When the former ambassador spoke to Committee staff, his description of his findings differed from the DO intelligence report and his account of information provided to him by the CIA differed from the CIA officials’ accounts in some respects. First, the former ambassador described his findings to Committee staff as more directly related to Iraq and specifically, as refuting the possibility that Niger could have sold uranium to Iraq and that Iraq approached Niger to purchase uranium. The intelligence report…did not refute the possibility that Iraq had approached Niger to purchase uranium.

See also p. 38 of the report, where the Committee notes that most analysts understood Wilson’s report from Niger as supporting the original CIA concerns about a possible uranium deal between Niger and Iraq.
And that’s not all. The Senate committee also found that Wilson falsely leaked to the Washington Post the claim that certain documents purporting to show uranium sales between Niger and Iraq were forgeries because “the names were wrong and the dates were wrong,” when in fact, he had never seen the documents and was not familiar with their contents. See p. 10 of the Committee’s report:

Committee staff asked how the former ambassador could have come to the conclusion that the “dates were wrong and the names were wrong” when he had never seen the CIA reports and had no knowledge of what names and dates were in the reports. The former ambassador said that he may have “misspoken” to the reporter when he said he concluded the documents were “forged.” He said he may have become confused about his own recollection….

The Senate Intelligence Committee also found that Wilson lied about the role played by his wife, Valerie Plame, in his trip to Niger. Wilson wrote in his book, ironically titled The Politics of Truth, “Valerie had nothing to do with the matter. She definitely had not proposed that I make the trip.” In fact, however, the Committee reported at p. 4:

[D]ocuments provided to the committee indicate that [Wilson’s] wife, a CPD employee, suggested his name for the trip. The CPD reports officer told Committee staff that the former ambassador’s wife “offered up his name” and a memorandum to the Deputy Chief of the CPD on February 12, 2002 from the former ambassador’s wife says, “my husband has good relations with both the PM [prime minister] and the former Minister of Mines (not to mention lots of French contacts), both of whom could possibly shed light on this sort of activity.”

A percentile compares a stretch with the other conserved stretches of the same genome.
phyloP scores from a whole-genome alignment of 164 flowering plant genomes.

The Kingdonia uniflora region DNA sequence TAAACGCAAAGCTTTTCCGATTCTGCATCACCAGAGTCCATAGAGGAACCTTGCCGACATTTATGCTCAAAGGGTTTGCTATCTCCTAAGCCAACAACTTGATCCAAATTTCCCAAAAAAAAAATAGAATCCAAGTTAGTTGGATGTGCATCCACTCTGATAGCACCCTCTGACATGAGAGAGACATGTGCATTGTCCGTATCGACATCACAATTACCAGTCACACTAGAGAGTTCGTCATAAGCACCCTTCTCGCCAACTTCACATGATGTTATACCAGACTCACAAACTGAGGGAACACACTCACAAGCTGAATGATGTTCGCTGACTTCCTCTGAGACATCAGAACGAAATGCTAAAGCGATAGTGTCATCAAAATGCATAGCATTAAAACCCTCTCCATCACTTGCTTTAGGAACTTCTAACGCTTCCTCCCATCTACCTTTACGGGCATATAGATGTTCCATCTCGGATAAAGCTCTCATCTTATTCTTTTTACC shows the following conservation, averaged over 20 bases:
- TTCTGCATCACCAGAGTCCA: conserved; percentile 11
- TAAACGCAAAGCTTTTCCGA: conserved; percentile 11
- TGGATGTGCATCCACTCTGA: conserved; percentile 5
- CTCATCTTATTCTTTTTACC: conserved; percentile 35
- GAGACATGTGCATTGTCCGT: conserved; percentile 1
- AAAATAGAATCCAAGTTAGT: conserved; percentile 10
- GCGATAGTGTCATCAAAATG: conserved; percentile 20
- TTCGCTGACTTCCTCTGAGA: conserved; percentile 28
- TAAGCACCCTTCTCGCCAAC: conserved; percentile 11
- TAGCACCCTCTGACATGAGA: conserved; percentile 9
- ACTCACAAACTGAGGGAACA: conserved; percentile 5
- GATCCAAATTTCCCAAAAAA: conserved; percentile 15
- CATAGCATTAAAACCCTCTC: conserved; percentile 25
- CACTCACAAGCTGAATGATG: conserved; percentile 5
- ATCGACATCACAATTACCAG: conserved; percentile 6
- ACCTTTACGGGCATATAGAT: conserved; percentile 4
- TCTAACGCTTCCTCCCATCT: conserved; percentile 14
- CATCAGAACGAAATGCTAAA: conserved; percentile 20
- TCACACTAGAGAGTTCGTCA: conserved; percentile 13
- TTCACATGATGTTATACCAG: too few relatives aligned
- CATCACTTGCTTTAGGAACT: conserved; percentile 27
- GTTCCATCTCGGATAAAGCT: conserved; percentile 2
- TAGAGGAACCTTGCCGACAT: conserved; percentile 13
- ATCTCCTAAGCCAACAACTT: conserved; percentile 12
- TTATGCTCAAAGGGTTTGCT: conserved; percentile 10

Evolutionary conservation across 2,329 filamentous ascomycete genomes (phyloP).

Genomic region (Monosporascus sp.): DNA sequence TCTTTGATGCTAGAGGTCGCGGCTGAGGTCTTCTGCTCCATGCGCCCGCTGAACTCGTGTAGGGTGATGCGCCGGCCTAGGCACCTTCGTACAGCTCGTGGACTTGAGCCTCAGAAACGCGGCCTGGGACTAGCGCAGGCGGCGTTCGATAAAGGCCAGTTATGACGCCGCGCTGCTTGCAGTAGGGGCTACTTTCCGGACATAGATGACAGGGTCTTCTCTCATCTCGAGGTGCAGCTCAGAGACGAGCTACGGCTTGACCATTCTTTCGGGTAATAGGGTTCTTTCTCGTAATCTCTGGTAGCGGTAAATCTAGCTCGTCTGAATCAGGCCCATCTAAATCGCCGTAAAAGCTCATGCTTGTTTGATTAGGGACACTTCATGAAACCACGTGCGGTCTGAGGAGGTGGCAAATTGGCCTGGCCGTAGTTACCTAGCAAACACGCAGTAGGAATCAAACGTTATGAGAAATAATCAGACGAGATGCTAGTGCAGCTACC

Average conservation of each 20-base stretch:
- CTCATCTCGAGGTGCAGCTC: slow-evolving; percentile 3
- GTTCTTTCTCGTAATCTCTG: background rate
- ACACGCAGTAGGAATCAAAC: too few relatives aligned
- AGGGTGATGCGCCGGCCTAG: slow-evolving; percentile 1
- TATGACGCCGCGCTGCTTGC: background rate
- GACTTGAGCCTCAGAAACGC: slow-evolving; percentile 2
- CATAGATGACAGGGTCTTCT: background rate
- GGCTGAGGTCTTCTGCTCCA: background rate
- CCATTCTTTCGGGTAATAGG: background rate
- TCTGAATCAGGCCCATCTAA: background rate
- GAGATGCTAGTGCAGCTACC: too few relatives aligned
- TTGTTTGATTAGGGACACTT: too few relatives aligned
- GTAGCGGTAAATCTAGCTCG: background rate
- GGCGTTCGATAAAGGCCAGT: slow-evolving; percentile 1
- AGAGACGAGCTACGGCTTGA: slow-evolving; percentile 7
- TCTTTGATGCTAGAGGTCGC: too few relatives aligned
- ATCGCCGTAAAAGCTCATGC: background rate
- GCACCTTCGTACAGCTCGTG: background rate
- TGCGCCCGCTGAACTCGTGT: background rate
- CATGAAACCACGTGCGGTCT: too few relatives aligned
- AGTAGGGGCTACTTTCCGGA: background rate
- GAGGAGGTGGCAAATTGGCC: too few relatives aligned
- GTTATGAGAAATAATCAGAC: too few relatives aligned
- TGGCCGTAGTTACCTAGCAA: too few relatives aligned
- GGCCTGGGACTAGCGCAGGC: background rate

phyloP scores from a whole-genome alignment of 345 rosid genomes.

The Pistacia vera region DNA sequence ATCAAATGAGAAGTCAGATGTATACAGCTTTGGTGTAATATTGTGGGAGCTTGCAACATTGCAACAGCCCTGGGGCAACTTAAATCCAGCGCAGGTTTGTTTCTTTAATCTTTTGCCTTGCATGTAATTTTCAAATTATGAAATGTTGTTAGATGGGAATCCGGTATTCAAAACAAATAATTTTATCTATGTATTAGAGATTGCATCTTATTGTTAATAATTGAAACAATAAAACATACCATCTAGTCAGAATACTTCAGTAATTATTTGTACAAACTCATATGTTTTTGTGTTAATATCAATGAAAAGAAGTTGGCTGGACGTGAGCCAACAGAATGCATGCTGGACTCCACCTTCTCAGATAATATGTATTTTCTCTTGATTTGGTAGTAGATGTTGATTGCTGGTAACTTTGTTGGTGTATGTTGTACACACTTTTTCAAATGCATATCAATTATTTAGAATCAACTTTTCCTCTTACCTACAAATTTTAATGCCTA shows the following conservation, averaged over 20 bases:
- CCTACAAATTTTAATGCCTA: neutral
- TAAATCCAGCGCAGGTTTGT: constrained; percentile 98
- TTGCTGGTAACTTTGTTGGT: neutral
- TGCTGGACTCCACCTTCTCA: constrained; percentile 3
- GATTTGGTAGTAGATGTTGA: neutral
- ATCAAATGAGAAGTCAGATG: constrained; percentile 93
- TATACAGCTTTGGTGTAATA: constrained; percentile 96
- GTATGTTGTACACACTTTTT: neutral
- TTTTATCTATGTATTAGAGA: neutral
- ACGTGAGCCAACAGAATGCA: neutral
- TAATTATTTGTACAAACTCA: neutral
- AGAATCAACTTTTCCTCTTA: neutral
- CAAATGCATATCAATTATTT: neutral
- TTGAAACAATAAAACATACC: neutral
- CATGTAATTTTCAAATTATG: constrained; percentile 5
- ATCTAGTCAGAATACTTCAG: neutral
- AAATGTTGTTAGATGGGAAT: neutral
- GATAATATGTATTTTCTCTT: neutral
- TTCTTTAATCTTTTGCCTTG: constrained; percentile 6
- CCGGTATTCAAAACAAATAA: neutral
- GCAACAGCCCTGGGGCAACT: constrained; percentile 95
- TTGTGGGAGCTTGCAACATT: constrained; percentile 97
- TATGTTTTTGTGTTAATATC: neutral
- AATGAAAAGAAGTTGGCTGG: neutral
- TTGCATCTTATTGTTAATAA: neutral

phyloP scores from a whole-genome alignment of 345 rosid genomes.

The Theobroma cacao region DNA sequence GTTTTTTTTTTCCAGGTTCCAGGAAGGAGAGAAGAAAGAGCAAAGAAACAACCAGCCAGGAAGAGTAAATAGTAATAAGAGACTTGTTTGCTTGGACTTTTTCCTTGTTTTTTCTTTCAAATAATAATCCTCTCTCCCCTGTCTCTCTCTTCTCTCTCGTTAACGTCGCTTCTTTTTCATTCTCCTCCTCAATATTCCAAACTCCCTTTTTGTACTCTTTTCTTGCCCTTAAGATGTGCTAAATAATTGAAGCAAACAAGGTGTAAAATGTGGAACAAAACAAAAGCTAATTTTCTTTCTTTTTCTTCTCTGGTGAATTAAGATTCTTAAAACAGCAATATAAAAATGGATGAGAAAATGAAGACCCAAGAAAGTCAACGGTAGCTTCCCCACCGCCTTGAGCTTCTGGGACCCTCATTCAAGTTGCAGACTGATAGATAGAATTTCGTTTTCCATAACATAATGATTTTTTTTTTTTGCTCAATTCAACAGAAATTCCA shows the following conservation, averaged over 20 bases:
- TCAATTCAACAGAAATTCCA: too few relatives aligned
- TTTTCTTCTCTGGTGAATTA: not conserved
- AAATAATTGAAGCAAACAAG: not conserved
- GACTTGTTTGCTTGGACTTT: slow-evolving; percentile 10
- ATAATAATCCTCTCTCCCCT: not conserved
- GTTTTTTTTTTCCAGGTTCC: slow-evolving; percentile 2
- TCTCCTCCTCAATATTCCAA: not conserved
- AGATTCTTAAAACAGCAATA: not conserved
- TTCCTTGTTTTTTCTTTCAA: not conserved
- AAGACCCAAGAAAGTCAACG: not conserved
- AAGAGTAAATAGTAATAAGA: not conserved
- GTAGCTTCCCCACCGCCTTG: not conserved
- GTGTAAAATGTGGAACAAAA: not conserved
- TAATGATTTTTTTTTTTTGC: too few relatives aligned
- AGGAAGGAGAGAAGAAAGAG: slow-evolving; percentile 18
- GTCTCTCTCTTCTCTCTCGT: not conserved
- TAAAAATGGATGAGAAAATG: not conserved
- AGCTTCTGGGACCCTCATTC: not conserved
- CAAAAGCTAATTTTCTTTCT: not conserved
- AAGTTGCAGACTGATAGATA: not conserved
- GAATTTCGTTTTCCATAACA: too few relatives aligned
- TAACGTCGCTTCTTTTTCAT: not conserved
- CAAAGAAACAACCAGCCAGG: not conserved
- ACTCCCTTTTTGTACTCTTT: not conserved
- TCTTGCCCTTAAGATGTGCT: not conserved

The former ambassador was selected for the 1999 trip after his wife mentioned to her supervisors that her husband was planning a business trip to Niger in the near future and might be willing to use his contacts in the region.

So, to sum up: the Senate Intelligence Committee’s report shows that: 1) Wilson lied in the New York Times about what he told the CIA after he returned from Niger. In fact, far from debunking the concern that Iraq may have tried to buy uranium from Niger, Wilson reported that Niger’s former Prime Minister told him that Iraq had made just such an overture in 1999. 2) Wilson lied when he leaked a report to the Washington Post about documents he had not even seen. 3) Wilson lied when he said that his wife Valerie “had nothing to do with” his being chosen to go to Niger.
In the face of this evidence, which is evident to anyone who takes the trouble to read the Committee’s report, Rosenkrantz and Roberts blithely assert that Wilson’s assertions about Africa and uranium “have held up in the face of attacks,” and that “the Senate panel conclusions didn’t discredit Wilson.” Having read the Senate Intelligence Committee’s report with care, I can think of only two possible explanations: either Rosenkrantz and Roberts have not read the report, or they are trying to mislead their readers. In either case, this is a grotesque instance of journalistic malpractice. Sadly, however, it is not untypical of the quality of the liberal media’s reporting on the Wilson/Plame affair.

Responses

Books to read from Power Line